In New Hampshire, two legal steps are required for a valid adoption.

Surrender/Termination of Parental Rights

First, the child’s birth parents must end their legal relationship with the child. They can do this either voluntarily or involuntarily.

“There is no substitute for sound legal advice from a New Hampshire family law attorney practicing in this area.”

In the former, the parents make an informed decision that they no longer want to have a legal relationship with the child. In the latter, a court finds that a condition in the child’s life relative to his/her relationship with his/her birth parents makes it necessary to terminate the parent-child relationship. The conditions which could cause a termination of parental rights are listed in the applicable state statute.

In either situation, there are extensive procedural safeguards to protect the interests of the birth parents and the child.  This is due to the fact that once a court ends the birth parents’ legal relationship with the child, its decision is final and cannot be changed.

Petition for Adoption

Second, a petition for adoption must be filed in the appropriate court by the proposed adoptive parent(s).

An unmarried adult, a husband and wife, and two individuals in a civil union may adopt a child if they meet certain requirements.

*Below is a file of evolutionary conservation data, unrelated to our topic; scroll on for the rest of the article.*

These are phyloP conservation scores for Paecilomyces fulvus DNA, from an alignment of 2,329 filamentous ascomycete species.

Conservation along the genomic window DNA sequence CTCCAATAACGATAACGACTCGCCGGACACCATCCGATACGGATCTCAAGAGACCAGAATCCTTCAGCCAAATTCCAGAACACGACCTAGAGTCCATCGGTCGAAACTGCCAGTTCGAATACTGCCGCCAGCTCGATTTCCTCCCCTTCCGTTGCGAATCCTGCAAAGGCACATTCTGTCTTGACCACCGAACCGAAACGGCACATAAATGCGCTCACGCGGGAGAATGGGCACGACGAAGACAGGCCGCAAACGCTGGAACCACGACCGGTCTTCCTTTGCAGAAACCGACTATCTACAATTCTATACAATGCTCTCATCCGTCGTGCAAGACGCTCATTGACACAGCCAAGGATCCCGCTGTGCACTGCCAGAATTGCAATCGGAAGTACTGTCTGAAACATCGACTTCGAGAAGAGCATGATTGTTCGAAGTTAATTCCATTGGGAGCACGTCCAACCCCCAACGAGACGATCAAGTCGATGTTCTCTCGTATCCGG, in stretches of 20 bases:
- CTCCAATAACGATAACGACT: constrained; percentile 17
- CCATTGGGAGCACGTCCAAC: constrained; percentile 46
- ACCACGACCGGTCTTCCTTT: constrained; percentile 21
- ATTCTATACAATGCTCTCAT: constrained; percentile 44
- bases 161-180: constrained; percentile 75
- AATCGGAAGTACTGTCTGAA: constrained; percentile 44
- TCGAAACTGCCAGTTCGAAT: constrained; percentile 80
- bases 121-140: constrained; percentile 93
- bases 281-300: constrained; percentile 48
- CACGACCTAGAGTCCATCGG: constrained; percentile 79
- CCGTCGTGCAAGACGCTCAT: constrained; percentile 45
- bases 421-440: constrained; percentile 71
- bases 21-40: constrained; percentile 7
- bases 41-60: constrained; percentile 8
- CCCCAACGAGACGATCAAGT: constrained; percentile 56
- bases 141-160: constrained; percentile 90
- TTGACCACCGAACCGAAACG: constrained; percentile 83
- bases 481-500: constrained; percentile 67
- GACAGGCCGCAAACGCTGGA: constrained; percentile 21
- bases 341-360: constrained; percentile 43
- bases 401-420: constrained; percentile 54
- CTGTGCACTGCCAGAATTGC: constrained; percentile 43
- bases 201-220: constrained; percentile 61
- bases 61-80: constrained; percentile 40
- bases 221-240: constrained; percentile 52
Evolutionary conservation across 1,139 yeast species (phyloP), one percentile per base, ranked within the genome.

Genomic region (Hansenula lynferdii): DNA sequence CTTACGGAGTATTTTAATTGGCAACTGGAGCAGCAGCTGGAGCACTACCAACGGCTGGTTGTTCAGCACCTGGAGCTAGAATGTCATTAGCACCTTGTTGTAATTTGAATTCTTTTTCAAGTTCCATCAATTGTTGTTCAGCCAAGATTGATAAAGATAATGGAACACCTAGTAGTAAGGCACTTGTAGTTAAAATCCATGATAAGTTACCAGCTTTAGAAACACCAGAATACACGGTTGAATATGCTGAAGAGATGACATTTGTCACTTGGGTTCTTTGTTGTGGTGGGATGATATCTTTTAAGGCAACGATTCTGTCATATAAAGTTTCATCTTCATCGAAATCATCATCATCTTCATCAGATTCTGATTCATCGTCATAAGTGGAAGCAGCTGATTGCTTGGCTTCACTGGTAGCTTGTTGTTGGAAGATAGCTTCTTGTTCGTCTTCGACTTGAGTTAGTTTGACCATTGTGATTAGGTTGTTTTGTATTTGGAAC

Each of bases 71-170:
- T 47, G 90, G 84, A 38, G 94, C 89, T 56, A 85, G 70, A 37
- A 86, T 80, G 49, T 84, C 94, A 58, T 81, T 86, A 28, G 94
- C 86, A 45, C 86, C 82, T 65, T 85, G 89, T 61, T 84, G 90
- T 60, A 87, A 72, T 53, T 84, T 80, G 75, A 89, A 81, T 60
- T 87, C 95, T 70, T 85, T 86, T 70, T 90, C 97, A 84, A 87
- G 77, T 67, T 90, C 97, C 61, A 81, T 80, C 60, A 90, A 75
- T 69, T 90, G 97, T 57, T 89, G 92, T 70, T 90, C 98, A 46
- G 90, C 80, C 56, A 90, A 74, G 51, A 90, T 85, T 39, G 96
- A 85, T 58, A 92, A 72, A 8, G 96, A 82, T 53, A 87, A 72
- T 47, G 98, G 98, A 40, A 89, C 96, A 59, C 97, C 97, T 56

These requirements include a suitability assessment and sometimes a criminal background check. In the suitability assessment, the state or a licensed child placement agency reviews all aspects of the adoptive parent(s) lives in order to determine if it is in the child’s best interests that he/she be adopted.

Practical Considerations in Adoption

Practically speaking, the surrender/termination of parental rights action is filed first and the petition for adoption shortly therafter.

In this way, once the birth parents’ legal relationship with the child is severed at a hearing, the court can issue a temporary order awarding the proposed adoptive parents care, custody and control of the child. The temporary order becomes final after the child has lived with the adoptive parents for six months, assuming there are no issues during this time.

It should be emphasized that this is a summary of a very complex area of the law. In presenting this in summary form, our goal is to provide a general understanding of the topic, not an exhaustive review. There is no subsitute for legal advice from a family lawyer practicing in this area.